I’ve been thinking a great deal about how my research habits have changed over the past 10 years. During my secondary school and undergrad days, I completed most of my research projects by going to an actual library, checking out hardcopy texts, and using the one journal database subscription purchased by my school. Research was something I conducted only when I was assigned a research paper. It was never self-directed or self-initiated.

Clearly, research has changed in the short time since I was in school.

I’m not a nonfiction type of person. If you looked at my bookshelf, you’d see novel after novel. One small shelf is dedicated to a few nonfiction books. Most of those books were assigned readings by a professor or administrator, or are informational books I thought sounded interesting, but never actually finished reading. I just don’t have the patience or attention span to read entire nonfiction books unless I’m required to do so. But the internet makes informational text accessible to my learning style. I can skip from page to page, following my interests. I can also quickly come back to a page if later on I realize that I need it, or if my interests change. With a hardcopy text, it can be difficult and time consuming to find the specific information you need or want.
Because of the choice I’m allowed on the internet, I conduct informal research on a regular basis nowadays—without having to be told to do so. Through my RSS aggregator, research that I’m interested in reading is delivered right to my doorstep. I find myself reading far more than I ever did before, often following links in a direction I hadn’t originally planned, but am suddenly intrigued to learn more about. I can read the most current thoughts, concerns, and research findings of the top educational minds in the world, as well as teachers similar to myself. Answers and inspiration are now at my fingertips.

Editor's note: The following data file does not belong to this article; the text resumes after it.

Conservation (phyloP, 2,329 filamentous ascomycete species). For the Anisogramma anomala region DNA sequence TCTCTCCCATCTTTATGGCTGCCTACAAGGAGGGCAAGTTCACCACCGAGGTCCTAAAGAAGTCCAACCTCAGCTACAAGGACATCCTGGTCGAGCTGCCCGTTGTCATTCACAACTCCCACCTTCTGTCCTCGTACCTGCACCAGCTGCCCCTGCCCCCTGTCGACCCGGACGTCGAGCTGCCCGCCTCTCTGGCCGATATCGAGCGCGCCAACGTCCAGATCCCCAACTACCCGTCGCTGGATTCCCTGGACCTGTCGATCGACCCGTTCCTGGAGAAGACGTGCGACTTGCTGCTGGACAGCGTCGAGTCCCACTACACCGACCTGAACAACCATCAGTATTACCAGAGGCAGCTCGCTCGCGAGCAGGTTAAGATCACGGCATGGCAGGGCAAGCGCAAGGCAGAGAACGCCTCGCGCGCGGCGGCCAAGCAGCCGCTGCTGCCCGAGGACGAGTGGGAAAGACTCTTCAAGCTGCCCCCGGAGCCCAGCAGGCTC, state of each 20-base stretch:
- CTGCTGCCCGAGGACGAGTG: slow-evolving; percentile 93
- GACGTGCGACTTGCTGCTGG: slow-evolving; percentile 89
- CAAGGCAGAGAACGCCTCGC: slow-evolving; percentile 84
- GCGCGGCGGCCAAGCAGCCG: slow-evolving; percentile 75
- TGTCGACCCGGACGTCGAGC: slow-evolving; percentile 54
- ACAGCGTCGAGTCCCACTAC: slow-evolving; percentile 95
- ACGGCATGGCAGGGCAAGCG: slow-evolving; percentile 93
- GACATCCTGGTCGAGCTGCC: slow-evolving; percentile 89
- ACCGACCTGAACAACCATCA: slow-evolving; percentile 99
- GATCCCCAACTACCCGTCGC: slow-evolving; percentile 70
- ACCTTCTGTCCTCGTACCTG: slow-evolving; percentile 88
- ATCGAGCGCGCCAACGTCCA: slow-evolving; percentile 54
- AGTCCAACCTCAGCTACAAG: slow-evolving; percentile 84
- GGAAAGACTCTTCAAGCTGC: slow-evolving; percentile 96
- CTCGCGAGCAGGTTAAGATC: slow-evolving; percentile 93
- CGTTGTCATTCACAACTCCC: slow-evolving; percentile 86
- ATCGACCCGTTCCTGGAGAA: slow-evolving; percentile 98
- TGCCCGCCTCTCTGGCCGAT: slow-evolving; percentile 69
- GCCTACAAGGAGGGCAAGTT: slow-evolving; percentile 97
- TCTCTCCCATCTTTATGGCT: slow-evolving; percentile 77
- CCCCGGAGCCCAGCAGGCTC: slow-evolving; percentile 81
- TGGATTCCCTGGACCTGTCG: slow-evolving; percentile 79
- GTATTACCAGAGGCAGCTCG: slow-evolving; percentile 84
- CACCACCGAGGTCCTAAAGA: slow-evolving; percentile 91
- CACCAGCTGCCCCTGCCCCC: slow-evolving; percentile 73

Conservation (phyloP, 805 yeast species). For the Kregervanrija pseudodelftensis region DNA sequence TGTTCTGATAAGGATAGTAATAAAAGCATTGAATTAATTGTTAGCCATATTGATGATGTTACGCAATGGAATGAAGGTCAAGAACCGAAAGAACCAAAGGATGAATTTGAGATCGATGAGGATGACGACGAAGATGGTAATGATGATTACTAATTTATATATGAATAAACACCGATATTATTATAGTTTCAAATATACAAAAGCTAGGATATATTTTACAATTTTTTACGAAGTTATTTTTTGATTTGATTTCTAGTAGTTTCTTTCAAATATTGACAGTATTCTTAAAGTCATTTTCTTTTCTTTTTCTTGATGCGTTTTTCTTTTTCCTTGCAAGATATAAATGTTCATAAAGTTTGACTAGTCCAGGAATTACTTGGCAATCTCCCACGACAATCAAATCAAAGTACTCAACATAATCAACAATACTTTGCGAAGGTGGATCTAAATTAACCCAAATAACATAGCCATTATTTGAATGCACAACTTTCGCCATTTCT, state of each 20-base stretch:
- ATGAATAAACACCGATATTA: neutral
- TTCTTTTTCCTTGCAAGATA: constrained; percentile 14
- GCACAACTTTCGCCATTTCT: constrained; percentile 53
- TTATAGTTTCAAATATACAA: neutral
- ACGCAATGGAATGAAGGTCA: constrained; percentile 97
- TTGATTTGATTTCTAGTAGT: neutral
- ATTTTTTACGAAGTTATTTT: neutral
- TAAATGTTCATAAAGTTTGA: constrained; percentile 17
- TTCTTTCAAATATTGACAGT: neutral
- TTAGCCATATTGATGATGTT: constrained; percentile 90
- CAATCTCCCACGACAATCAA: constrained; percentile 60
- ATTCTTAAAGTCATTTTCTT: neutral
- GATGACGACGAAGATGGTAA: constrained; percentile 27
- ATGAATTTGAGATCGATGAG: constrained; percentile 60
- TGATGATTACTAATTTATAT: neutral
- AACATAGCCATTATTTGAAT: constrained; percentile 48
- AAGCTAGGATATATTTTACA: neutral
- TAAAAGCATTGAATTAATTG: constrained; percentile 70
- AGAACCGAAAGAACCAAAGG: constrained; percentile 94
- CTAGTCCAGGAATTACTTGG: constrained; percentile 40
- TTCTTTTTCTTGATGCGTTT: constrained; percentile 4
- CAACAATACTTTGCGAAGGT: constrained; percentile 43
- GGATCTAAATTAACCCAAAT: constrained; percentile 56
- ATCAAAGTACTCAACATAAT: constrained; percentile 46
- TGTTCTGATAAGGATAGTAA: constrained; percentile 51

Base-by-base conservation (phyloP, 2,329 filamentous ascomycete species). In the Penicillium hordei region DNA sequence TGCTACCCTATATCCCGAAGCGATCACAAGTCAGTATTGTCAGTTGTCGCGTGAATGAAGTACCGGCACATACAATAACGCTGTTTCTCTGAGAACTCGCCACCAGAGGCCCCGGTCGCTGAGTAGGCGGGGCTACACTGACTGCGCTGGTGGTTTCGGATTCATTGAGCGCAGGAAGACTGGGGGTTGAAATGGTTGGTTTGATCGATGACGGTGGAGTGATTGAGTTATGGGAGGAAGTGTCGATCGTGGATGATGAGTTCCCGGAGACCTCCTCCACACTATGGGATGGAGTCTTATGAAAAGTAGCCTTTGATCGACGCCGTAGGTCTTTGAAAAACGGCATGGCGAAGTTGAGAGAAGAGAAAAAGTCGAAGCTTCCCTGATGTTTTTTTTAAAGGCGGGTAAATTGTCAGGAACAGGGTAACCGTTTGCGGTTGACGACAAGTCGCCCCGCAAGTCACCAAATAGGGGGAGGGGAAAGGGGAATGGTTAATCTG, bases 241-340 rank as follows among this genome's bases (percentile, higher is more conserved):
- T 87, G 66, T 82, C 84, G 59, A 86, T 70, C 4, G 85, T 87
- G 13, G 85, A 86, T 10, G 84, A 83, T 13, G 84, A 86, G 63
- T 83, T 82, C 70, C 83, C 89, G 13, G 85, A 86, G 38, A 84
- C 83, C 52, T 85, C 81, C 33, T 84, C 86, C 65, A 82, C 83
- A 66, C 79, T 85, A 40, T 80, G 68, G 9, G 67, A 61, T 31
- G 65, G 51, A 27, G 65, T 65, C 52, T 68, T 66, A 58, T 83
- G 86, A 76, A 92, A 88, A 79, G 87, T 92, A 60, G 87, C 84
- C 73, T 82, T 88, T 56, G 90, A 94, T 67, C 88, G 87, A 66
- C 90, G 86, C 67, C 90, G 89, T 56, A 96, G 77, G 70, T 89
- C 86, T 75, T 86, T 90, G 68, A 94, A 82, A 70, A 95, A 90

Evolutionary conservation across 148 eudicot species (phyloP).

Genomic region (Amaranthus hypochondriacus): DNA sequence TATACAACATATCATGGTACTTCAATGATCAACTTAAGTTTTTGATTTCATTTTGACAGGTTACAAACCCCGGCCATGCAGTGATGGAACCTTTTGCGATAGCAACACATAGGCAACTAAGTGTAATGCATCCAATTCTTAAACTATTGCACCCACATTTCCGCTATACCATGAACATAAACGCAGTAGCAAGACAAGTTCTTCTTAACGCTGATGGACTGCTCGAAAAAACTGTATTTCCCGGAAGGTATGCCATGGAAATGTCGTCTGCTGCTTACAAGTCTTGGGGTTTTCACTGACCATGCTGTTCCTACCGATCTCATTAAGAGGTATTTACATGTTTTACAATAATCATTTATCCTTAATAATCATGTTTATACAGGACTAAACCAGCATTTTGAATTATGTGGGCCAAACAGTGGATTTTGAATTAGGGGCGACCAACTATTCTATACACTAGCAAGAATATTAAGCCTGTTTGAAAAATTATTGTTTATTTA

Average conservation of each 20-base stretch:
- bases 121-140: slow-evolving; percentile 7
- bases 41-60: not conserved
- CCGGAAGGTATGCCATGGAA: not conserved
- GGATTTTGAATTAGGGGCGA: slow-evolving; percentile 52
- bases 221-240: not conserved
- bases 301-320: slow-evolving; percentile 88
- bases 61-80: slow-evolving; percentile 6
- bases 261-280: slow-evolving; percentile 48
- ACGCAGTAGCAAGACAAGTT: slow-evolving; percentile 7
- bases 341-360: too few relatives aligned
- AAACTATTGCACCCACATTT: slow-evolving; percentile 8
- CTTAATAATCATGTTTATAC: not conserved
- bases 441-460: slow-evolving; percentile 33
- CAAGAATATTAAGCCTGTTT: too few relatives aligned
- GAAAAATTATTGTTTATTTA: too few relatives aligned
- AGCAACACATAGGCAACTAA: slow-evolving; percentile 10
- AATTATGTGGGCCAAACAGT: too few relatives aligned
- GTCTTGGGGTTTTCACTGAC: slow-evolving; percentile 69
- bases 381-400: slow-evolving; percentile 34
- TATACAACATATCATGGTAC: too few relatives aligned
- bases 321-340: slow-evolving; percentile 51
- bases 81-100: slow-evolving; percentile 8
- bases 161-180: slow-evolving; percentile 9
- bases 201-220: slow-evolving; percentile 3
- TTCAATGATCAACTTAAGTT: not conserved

I’ve found one problem with digital age research, though.

As a result, sometimes I find myself being too hard on myself. Teaching is a complex process, and good teachers are constantly reflecting upon and refining their craft. But, I have to remember to give myself (and others!) time to grow, and not become overwhelmed by the tools and strategies that other great teachers are using. Sometimes, our small steps are really bigger than we see them to be in the moment, and as long as we're still moving forward (in the right direction), being overly critical of ourselves and others is counterproductive for the students and the school climate as a whole.

Haunted House Student (Semi) Podcasts

on Sunday, November 9, 2008

This year I co-teach writer's workshop with the learning support teacher as part of a full inclusion model the district is beginning to use. I'm lucky to have a great LS teacher who is willing to try new things!

Over the past two weeks, the students worked in mixed-ability teams to write 2nd person point of view stories about kids who explore haunted houses. We turned the room into a radio station, and the kids recorded their stories, complete with some sound effects. We don't have an RSS feed for their work, but it's close to being a podcast.

The kids learned a lot and had a great deal of fun! Check out their work here.

Web 2.0 Lesson Outline: Writer's Workshop

on Saturday, November 8, 2008

Through the blog Teachers Love SMART Boards, I found this great web 2.0 tool, called Big Universe, that allows students to view and create digital picture books. I'm planning to use this tool as a publishing tool for writer's workshop stories.

You can check out Big Universe here.

Kerpoof in the Classroom

Click here to view the presentation in full screen mode.

Creating My Own Social Network (Blog Response 1)

on Wednesday, October 29, 2008